Acute Myeloid Leukemia Facts

April 19, 2024 
This page was reviewed under our medical and editorial policy by Guido Marcucci, M.D., Chair, Department of Hematologic Malignancies Translational Science, City of Hope Duarte

A cancer of the blood and bone marrow, acute myeloid leukemia (AML) is the most common type of leukemia diagnosed in adults, accounting for 80% of all adult leukemias.

It is, however, relatively rare. AML accounts for about 1% of all cancers. The American Cancer Society projects about 20,800 new cases of AML in the United States in 2024 and about 11,220 deaths.

What Is AML?

Leukemia refers to a group of cancers of the blood cells. The specific type of leukemia is based on the type of blood cell affected and how quickly the cancer progresses.

In acute myeloid leukemia, the bone marrow produces a large number of white blood cells (called myeloblasts or blasts) that fail to mature into healthy white blood cells.

As these abnormal cells increase, they build up in the bone marrow and quickly move into the blood where they crowd out healthy platelets, red blood cells and other white blood cells. A low red blood cell count may make a person feel tired and out of breath. A shortage of platelets may lead to bleeding problems, including nosebleeds and bruising.

The abnormal cells may also spread to other parts of the body, including the spleen, lymph nodes, liver and, sometimes, the brain.

Causes of Acute Myeloid Leukemia

The cause of AML is not fully understood, but DNA changes play an important role. DNA contains the instructions for cells to develop, survive and reproduce. Changes in DNA of bone marrow cells may cause them to become leukemia cells. 

DNA mutations may be inherited from parents or result from exposure to radiation or cancer-causing chemicals. Most genetic changes involved in the development of AML occur over a person’s lifetime, not before birth, and usually the cause is not clear. These DNA changes may stop bone marrow cells from maturing normally or prompt cells to grow out of control.

Changes in the FLT3, c-kit and RAS genes are often seen in AML. There are many types of AML, and different gene and chromosome changes are seen in different types of AML. Researchers are investigating the underlying causes of these changes and their role in causing leukemia.

Acute Myeloid Leukemia Risk Factors

Certain risk factors are linked with a higher risk for developing AML. These include those listed below.

Advancing age: The average age for an AML diagnosis is 68, and this cancer is rarely diagnosed before age 45.

Male gender: AML is slightly more common among men than women.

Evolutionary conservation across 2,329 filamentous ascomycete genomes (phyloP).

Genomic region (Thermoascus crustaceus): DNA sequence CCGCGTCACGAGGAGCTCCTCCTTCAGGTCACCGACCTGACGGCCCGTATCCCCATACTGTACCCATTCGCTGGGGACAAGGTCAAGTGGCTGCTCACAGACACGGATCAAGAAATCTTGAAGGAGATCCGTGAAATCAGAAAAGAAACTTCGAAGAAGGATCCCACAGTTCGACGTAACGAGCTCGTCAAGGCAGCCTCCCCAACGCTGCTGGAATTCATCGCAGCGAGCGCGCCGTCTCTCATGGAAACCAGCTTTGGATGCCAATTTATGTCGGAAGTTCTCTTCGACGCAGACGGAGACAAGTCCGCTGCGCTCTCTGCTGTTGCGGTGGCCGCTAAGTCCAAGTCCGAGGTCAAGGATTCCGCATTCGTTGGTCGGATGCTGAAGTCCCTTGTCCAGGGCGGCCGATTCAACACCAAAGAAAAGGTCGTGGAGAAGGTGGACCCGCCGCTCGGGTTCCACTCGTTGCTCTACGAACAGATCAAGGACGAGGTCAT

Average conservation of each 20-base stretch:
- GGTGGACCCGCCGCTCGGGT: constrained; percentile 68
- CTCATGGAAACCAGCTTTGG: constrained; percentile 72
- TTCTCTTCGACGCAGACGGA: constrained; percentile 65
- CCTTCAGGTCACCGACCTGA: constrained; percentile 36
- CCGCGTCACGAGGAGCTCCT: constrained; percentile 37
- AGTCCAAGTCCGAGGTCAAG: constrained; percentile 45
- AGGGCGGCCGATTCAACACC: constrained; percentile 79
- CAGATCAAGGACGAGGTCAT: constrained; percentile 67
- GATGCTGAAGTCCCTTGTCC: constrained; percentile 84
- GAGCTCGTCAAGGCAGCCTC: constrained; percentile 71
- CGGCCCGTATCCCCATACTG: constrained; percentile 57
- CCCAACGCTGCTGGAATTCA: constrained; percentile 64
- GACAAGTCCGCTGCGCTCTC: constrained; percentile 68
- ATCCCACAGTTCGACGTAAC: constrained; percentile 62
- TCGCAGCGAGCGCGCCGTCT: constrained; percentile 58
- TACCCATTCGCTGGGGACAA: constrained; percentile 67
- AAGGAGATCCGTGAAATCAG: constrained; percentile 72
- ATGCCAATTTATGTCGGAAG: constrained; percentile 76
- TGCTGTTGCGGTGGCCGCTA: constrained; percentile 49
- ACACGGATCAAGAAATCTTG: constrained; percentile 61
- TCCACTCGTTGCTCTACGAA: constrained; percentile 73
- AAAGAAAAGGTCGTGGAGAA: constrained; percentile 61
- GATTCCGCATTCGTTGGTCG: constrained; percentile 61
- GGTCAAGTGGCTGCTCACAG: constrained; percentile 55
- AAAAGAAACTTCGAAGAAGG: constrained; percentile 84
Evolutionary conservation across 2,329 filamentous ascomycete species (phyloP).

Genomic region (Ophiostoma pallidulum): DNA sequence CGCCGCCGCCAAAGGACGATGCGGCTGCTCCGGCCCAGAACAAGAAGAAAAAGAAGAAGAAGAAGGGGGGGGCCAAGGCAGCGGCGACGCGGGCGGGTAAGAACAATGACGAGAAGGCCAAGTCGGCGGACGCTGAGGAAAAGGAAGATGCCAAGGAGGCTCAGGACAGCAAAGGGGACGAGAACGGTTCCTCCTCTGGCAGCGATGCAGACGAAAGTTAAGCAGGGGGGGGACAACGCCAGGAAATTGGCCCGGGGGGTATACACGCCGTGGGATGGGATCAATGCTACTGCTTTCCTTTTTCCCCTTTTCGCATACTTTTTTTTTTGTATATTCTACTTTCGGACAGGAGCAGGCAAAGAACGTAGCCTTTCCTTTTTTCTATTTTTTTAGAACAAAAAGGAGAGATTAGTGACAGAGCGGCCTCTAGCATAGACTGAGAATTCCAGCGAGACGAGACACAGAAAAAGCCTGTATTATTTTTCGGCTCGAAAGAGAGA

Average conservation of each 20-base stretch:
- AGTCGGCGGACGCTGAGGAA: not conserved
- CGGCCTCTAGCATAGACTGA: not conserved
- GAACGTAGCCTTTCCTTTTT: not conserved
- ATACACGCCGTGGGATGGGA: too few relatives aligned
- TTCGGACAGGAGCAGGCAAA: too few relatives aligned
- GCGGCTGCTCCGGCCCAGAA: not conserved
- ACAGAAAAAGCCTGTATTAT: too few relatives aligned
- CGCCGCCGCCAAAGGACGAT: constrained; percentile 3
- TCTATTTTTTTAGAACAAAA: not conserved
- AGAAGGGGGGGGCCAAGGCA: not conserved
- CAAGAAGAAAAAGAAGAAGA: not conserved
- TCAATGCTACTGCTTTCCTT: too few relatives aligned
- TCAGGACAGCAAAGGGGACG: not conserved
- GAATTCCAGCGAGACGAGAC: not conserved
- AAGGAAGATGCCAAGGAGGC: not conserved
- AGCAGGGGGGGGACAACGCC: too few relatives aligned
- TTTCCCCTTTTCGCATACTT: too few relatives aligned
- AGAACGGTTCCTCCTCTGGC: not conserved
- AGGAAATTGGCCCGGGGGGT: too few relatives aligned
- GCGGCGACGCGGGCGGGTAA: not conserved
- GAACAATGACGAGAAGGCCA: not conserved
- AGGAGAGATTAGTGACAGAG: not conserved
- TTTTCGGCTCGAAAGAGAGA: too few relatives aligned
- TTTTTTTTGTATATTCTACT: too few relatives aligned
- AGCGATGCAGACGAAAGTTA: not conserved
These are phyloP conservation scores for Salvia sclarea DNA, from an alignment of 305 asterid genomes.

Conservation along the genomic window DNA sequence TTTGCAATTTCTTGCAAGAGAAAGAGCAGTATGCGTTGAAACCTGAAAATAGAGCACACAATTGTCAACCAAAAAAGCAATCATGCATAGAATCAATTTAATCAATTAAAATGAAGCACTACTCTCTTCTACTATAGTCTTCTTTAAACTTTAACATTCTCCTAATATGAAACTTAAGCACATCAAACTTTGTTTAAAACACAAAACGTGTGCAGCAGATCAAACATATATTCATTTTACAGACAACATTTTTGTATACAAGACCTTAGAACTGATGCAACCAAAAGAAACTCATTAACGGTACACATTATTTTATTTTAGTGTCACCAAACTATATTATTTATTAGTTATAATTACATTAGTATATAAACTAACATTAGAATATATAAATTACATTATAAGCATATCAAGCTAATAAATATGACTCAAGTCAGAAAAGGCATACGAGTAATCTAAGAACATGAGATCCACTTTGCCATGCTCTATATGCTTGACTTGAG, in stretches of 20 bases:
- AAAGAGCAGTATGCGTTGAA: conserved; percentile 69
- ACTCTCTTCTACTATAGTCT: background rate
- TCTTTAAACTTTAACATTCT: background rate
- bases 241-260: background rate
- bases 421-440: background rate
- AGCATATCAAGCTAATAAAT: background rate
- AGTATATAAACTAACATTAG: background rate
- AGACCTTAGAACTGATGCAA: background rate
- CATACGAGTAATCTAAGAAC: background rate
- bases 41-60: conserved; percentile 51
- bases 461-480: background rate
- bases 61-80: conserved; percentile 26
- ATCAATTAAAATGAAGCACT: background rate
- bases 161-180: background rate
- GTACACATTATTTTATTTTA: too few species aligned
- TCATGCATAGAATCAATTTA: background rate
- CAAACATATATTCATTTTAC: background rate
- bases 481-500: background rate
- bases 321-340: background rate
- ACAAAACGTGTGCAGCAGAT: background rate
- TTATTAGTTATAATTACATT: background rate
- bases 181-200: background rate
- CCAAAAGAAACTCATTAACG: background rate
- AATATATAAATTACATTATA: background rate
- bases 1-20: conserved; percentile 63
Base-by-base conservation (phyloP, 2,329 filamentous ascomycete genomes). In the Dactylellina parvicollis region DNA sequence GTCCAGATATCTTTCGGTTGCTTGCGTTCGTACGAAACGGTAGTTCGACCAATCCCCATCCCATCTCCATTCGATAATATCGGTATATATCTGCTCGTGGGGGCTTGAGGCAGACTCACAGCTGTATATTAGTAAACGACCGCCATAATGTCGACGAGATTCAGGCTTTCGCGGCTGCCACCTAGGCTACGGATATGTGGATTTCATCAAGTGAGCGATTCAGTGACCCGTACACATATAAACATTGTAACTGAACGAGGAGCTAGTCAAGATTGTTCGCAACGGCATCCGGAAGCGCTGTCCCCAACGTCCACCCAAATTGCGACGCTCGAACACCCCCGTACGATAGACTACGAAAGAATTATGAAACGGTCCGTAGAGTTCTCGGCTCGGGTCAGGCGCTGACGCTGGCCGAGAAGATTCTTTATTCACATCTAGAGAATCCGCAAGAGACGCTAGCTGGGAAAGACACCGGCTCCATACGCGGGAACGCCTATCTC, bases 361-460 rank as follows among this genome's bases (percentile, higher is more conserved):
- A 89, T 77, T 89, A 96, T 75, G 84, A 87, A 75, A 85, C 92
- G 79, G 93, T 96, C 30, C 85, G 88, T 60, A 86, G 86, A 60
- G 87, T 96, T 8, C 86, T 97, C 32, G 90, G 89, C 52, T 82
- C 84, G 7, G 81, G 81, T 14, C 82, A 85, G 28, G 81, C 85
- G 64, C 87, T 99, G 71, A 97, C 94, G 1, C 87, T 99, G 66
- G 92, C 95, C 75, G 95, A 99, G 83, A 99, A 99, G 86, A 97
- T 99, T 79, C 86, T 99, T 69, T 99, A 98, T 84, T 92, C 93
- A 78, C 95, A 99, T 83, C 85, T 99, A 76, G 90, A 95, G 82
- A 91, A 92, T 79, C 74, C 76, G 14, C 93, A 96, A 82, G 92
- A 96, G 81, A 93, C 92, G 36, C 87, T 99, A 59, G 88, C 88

Smoking and chemicals: Exposure to certain chemicals, such as benzene, which is used in many industries, as well as cigarette smoke, gasoline and motor vehicle exhaust, may increase AML risk.

History of chemotherapy for a previous cancer: Chemotherapy drugs known as topoisomerase II inhibitors are linked to AML.

History of certain blood disorders: Some blood disorders appear to increase AML risk. These include chronic myeloproliferative disorders, such as polycythemia vera, essential thrombocythemia and idiopathic myelofibrosis. AML risk also rises if these disorders are treated with radiation therapy.

History of myelodysplastic syndromes and other bone marrow disorders: Myelodysplastic syndromes (MDS) occur when the blood-forming cells in the bone marrow become abnormal. About one in three people with MDS will develop AML.

Other bone marrow disorders associated with a greater risk for developing AML include the following.

Aplastic anemia: A condition in which the bone marrow fails to make enough new blood cells.

Certain genetic syndromes or chromosome irregularities: These may include Down syndrome, Klinefelter syndrome, Fanconi anemia, Diamond Blackfan anemia and familial platelet disorder. Mutations to the GATA2, ETV6, CEBPA and RUNX1 genes may also increase AML risk. The chromosomal abnormality trisomy 8 may also be linked with a higher risk for AML.

Family history of AML: Someone with an identical twin who was diagnosed with AML before age 1 has a very high risk for this leukemia.

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  • American Cancer Society (2024, January 17). Key Statistics for Acute Myeloid Leukemia (AML).

  • American Cancer Society (2018, August 21). What Is Acute Myeloid Leukemia (AML)?

  • American Cancer Society (2024, February 27). Risk Factors for Acute Myeloid Leukemia (AML).

  • StatPearls [Internet]. Vakiti A, Mewawalla P (2023, August 8). Acute Myeloid Leukemia.

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  • American Cancer Society (2018, January 2022). What Are Myelodysplastic Syndromes?